Joshua's parents do not have a net capital gain or any qualified dividends, so no net capital gain or qualified dividends are on line 6 of Joshua's Form 8615. Therefore, the amount of net capital gain on line 8 of Joshua's Form 8615 is $225, and the amount of qualified dividends on that line is $337. Bob uses the Qualified Dividends and Capital Gain Tax Worksheet (in the Form 1040A instructions) and follows the instructions under Using the Qualified Dividends and Capital Gain Tax Worksheet for line 9 tax in the Form 8615 instructions to figure the tax to enter on Joshua's Form 8615, line 9.
Bob enters $337 on line 2 of the Qualified Dividends and Capital Gain Tax Worksheet, and $225 on line 3 of that worksheet. That completed worksheet is shown later as Filled-in Qualified Dividends and Capital Gain Tax Worksheet #1. Bob enters the tax of $6,399 on Joshua's Form 8615, line 9.
He enters the tax from his and Laura's Form 1040 ($6,354) on Joshua's Form 8615, line 10, then subtracts that amount from the $6,399 on line 9, and enters the $45 remainder on line 11. Because line 7 is blank, Bob skips lines 12a and 12b and enters $45 on line 13.
Bob subtracts line 5 ($900) from line 4 ($2,500) and enters the result, $1,600, on line 14. Using the instructions for line 14 earlier, Bob subtracts the net capital gain included on line 5 ($225) from Joshua's net capital gain ($700) to figure the $475 net capital gain included on line 14. He also subtracts the qualified dividends included on line 5 ($337) from Joshua's qualified dividends ($1,050) to figure the $713 qualified dividends included on line 14. He uses a second Qualified Dividends and Capital Gain Tax Worksheet and follows the instructions under Using the Qualified Dividends and Capital Gain Tax Worksheet for line 15 tax, in the Form 8615 instructions, to figure the $41 tax to enter on Form 8615, line 15. That completed worksheet is shown later as Filled-in Qualified Dividends and Capital Gain Tax Worksheet #2.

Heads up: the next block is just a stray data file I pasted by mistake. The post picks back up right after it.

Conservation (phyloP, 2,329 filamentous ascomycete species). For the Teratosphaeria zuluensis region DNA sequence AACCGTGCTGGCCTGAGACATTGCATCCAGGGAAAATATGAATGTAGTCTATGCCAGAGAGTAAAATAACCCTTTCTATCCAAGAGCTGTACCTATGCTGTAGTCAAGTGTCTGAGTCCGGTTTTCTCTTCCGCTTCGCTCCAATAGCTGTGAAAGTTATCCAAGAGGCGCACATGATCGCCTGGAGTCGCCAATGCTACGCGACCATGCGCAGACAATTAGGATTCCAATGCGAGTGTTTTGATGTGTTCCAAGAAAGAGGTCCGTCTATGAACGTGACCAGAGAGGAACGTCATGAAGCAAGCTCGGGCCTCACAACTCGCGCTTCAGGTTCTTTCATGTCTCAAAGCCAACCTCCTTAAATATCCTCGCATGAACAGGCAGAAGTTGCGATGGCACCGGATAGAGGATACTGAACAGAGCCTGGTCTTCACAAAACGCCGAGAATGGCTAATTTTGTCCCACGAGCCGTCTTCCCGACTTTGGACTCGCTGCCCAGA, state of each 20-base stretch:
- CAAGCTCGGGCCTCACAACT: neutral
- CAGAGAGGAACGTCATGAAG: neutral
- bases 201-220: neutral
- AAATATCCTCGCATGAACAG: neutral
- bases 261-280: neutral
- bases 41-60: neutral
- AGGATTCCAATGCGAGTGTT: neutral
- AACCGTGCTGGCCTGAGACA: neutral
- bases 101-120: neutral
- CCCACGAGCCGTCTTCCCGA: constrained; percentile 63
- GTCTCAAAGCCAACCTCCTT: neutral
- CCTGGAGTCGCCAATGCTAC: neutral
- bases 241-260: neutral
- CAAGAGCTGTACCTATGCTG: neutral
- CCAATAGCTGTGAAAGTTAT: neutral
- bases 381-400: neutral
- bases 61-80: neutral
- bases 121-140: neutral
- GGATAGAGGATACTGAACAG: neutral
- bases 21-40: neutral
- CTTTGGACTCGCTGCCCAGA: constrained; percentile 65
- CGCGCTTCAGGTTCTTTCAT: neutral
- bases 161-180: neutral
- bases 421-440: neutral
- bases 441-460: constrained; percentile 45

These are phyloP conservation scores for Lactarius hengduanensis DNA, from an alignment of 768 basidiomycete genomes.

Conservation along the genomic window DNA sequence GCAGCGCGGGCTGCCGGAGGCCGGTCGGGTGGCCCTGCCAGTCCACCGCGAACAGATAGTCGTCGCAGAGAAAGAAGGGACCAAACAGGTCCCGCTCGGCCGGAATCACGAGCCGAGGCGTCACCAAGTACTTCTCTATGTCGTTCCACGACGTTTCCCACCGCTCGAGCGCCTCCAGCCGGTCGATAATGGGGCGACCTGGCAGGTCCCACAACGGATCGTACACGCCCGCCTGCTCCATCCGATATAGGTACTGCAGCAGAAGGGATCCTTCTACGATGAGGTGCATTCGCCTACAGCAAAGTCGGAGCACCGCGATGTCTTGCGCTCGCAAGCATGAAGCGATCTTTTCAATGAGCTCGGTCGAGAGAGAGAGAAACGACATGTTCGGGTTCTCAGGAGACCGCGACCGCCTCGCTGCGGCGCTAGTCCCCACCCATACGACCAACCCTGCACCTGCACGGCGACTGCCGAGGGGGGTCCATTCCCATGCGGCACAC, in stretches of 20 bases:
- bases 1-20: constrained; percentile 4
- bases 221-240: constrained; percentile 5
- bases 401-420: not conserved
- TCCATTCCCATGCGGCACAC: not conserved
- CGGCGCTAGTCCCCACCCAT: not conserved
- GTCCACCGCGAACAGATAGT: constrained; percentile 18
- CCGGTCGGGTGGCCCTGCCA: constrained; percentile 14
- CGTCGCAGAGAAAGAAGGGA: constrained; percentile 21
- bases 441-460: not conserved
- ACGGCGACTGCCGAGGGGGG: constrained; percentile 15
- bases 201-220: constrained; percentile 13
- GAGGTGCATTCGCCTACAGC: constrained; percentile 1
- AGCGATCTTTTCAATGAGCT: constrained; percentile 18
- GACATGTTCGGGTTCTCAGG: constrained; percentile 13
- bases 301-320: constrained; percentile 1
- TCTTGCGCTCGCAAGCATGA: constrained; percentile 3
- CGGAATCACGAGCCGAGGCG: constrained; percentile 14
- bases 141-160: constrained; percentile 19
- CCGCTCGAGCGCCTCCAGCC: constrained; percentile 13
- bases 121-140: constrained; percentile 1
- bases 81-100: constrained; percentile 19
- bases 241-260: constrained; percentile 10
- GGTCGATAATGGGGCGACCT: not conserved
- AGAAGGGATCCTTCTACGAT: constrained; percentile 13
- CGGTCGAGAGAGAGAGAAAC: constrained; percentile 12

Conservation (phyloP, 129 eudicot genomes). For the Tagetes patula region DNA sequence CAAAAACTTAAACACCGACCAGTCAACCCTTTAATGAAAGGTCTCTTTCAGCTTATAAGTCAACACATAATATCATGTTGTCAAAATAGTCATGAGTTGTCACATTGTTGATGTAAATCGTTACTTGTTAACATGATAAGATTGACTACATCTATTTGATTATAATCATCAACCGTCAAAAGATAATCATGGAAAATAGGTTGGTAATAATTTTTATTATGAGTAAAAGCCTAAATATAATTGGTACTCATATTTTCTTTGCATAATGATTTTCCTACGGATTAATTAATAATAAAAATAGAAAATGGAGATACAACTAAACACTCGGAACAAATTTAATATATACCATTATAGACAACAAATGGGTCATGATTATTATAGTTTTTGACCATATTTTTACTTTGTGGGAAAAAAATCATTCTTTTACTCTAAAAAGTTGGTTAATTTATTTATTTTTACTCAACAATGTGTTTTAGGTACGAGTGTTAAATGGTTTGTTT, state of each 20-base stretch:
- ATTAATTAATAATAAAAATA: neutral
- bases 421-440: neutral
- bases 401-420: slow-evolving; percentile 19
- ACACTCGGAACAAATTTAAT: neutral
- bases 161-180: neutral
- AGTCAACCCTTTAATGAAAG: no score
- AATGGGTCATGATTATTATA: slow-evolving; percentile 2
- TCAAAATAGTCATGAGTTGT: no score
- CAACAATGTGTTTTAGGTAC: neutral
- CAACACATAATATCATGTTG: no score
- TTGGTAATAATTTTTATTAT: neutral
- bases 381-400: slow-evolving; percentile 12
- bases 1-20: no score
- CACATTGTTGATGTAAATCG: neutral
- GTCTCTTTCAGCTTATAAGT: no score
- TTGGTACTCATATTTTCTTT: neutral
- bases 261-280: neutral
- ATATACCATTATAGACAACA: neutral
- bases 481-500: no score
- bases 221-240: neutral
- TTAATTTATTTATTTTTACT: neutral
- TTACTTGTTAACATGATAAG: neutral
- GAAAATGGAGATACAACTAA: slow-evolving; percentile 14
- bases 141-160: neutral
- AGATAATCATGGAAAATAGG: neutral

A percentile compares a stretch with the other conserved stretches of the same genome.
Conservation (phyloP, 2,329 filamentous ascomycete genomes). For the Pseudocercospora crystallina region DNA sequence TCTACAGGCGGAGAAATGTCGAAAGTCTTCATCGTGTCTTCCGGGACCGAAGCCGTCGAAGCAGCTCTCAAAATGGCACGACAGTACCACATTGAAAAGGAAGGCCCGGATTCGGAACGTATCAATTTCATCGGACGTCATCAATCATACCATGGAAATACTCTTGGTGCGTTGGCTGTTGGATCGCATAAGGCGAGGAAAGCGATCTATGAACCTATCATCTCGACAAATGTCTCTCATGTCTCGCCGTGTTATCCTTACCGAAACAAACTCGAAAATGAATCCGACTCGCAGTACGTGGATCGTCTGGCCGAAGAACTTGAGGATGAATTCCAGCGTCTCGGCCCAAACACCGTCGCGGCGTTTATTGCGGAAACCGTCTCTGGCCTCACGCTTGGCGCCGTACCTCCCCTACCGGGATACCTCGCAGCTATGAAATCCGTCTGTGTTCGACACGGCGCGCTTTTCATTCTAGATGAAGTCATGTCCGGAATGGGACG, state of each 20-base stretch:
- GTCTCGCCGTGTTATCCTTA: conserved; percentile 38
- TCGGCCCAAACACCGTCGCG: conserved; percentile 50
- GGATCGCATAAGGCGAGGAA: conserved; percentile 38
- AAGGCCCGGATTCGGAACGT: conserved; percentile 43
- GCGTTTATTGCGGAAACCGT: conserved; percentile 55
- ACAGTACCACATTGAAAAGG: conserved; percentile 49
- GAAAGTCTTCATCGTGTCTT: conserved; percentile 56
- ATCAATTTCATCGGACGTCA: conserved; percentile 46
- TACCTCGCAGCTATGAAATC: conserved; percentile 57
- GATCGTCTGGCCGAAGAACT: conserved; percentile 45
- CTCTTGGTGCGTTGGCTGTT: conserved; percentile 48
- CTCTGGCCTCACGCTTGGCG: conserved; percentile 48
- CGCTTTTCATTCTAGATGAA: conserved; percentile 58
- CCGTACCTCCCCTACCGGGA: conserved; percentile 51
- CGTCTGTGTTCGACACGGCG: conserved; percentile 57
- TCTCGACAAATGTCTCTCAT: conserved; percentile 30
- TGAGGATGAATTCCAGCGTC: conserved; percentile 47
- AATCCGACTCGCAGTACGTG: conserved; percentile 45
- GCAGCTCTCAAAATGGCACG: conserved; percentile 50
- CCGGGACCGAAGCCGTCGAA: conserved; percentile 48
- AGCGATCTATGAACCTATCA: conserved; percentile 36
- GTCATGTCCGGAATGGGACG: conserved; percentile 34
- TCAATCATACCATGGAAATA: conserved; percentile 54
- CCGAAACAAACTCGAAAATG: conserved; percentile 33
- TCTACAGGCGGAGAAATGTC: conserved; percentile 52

Bob adds lines 13 and 15 of Form 8615, and enters the sum, $86, on line 16. Then he uses a third Qualified Dividends and Capital Gain Tax Worksheet to figure the $76 tax on Joshua's $2,500 taxable income to enter on Form 8615, line 17. That completed worksheet is shown later as Filled-in Qualified Dividends and Capital Gain Tax Worksheet #3.
Finally, Bob compares lines 16 and 17 and enters the larger amount, $86, on line 18 of Joshua's Form 8615. He also enters that amount on Joshua's Form 1040A, line 28.
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Filled-in Qualified Dividends and Capital Gain Tax Worksheet #1

  • Be sure you do not have to file Form 1040 (see the instructions for Form 1040A, line 10)
1.Enter the amount from Form 1040A, line 271.48,900*   
2.Enter the amount from Form 1040A, line 9b2.337*     
3.Enter the amount from Form 1040A, line 103.225*     
4.Add lines 2 and 34.  562   
5.Subtract line 4 from line 1. If zero or less, enter -0-5.48,338   
6.Enter the smaller of:        
 • The amount on line 1, or        
 • $34,500 if single or married filing separately,        
   $69,000 if married filing jointly or qualifying widow(er),
   or
Right brace6.48,900*   
   $46,250 if head of household.         
7.Enter the smaller of line 5 or line 6.7.48,338   
8.Subtract line 7 from line 6. This amount is taxed at 0%8.  562   
9.Enter the smaller of line 1 or line 49. 562   
10.Enter the amount from line 810. 562   
11.Subtract line 10 from line 911. -0-   
12.Multiply line 11 by 15% (.15)12.-0- 
13.Figure the tax on the amount on line 5. Use the Tax Table on pages 65-76. Enter the tax here13.6,399 
14.Add lines 12 and 1314.6,399 
15.Figure the tax on the amount on line 1. Use the Tax Table on pages 65-76. Enter the tax here15.6,489 
16.Tax on all taxable income. Enter the smaller of line 14 or line 15 here and on Form 1040A, line 28 16.6,399 
  
 *See the instructions under Using the Qualified Dividends and Capital Gain Tax Worksheet for line 9 tax in the Form 8615 instructions.